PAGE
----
Okay, I’m going to let you in on a spoiler: there are no other Branch 4s. it’s just Devlin. Seelye has been deceiving everyone the whole time, for reasons that will become apparent later, which introduces some severe plot holes:
1) His excuse here makes no sense- sending another Branch 4 to London wouldn’t require them to reveal themselves to Devlin
2) What exactly was he planning to do if the President asked to meet one of the other agents?
3) Come to think of it, if Tyler believes there are multiple Branch 4 agents out there, why is only now coming up with the idea of getting them on the case? What does he think the rest of them are doing?
4) Seelye’s entire plan hinges completely on the fact that Tyler is too incompetent and uninterested in the military to really care about Branch 4. Remember, the president is supposed to know everything about the agents, and if Tyler had bothered to look into the matter it would have become apparent very quickly that there’s only one of them.
Seelye’s deceptions are interrupted by a phone call from Charles, and we get the usual “quick we have to trace the call before he hangs up” thing even though doing that takes literally zero seconds, hence why terrorists don’t usually call world leaders up for a chat.
It turns out that the call is coming from INSIDE THE WHITE HOUSE!
Which left only two possible conclusions: either the call really was coming from inside the White House, which was impossible, or whoever was making it had cracked the NSA defenses.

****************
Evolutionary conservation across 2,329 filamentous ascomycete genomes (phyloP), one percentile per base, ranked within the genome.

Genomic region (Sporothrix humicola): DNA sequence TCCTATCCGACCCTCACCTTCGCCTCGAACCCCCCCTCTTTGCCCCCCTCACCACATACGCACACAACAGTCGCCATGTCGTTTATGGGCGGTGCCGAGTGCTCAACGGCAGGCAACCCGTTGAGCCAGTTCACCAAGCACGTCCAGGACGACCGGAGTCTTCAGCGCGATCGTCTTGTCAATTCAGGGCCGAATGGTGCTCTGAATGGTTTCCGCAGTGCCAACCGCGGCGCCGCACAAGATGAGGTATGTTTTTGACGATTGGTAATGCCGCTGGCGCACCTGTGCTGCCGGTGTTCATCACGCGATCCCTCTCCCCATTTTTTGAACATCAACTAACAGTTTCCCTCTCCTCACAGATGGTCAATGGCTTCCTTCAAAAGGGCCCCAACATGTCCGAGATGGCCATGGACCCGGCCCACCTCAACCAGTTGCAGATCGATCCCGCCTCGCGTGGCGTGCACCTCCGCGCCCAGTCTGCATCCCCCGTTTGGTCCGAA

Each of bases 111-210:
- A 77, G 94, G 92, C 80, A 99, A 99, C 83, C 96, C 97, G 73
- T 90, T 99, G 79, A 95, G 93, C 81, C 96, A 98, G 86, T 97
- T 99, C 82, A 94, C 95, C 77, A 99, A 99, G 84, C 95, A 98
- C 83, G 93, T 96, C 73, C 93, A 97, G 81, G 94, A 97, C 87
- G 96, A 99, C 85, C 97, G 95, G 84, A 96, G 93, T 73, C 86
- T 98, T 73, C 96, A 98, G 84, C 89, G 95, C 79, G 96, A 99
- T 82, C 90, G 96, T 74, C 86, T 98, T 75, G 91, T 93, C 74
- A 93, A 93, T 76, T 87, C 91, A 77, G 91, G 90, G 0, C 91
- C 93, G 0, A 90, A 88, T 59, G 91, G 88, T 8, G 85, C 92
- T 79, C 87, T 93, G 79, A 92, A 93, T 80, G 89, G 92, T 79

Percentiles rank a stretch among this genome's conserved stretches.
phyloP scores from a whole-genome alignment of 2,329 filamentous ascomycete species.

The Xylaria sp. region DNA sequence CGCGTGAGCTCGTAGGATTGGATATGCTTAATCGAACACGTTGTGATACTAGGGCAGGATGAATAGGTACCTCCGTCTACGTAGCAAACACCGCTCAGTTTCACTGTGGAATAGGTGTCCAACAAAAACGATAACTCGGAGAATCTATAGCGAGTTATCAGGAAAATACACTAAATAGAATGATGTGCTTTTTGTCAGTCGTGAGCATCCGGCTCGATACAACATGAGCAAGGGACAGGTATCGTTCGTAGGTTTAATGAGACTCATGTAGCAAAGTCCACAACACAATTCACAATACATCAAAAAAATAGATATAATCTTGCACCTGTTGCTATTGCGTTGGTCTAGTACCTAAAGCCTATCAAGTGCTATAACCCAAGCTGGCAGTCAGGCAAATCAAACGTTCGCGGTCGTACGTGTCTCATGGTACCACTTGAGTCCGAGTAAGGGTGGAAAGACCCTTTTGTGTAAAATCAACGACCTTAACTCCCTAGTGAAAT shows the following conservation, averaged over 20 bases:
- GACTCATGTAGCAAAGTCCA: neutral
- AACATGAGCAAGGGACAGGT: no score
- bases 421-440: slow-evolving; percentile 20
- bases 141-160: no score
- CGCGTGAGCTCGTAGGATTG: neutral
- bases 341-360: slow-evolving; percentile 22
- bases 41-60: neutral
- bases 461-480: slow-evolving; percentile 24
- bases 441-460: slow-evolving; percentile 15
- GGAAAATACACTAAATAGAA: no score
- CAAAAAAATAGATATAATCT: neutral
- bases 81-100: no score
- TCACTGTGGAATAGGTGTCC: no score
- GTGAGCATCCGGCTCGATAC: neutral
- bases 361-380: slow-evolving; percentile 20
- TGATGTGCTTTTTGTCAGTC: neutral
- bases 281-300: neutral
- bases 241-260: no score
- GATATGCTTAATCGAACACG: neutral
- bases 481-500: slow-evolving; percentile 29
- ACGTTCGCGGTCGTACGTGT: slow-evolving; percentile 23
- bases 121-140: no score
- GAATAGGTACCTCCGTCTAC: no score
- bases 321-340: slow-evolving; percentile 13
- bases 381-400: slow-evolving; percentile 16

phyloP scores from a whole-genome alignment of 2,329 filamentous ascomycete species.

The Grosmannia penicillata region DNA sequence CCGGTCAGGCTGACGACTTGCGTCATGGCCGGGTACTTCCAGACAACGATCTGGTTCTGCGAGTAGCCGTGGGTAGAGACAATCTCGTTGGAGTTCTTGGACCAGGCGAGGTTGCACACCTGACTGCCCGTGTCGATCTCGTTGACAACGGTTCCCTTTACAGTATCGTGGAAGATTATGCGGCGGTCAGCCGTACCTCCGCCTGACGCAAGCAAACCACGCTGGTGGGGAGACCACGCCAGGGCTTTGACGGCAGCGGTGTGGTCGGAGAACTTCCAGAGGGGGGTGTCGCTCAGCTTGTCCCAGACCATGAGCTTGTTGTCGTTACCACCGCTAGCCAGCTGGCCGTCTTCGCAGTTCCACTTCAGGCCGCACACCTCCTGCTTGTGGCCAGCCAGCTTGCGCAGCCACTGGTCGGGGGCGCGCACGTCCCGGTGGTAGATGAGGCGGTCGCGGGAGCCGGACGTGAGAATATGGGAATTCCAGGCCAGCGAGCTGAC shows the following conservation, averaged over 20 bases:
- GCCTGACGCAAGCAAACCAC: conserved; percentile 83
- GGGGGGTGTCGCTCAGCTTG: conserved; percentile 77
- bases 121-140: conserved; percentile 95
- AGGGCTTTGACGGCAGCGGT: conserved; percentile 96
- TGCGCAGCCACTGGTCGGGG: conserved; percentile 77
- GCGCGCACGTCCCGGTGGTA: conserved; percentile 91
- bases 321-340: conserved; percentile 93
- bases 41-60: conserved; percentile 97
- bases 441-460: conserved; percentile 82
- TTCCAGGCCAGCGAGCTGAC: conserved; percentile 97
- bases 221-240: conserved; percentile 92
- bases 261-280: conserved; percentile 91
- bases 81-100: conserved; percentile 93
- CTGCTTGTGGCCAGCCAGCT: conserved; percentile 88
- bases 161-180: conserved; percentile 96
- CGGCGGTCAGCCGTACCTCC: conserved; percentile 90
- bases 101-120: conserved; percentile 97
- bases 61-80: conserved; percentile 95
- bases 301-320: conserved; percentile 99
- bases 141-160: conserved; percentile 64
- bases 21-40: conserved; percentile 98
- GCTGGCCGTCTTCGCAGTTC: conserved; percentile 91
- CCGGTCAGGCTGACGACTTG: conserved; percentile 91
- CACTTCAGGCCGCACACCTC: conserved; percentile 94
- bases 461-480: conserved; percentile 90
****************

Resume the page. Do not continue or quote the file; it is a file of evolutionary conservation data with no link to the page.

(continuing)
If Charles is routing the call through the White House, couldn’t they just keep tracing it back to its original point of origin?
Seelye handed the president his BlackBerry: THANK YOU FOR BLOWING ME BEFORE YOU FUCKED ME.
Devlin, acting like a moody teenager again. Hey here’s an idea, couldn’t Tyler just order Seelye not to kill Devlin?
Speaking of which, our boy Devlin’s trying to figure out what to do next. Things are looking dire!
And if the government of the United States had been parliamentary instead of republican, it might have already fallen.
We never get any further explanation for this statement, which I find quite baffling. Parliamentary governments have remained intact through a lot worse than a single bombing.
Most of this chapter is just Devlin thinking through the terrorists’ actions and trying to understand what they’re playing at, and he makes some rather odd assumptions, such as:
The attack on Edwardsville made some sense, if testing the American defenses had been the point of the exercise.
This entire book takes place over the course of six days, during which the villains enact a massive and byzantine set of interlocking operations. Any information gleaned from “testing American defenses” would come far too late to make significant changes. We as the readers know that Charles’ real plan was to draw Devlin out into the open and we can forgive Devlin for not coming to that conclusion (even though he has in fact speculated that this was the case multiple times) as it’s quite counter-intuitive, but this idea that the villains invaded a school to test the country’s defenses makes no sense. I don’t get why Devlin considers it at all plausible.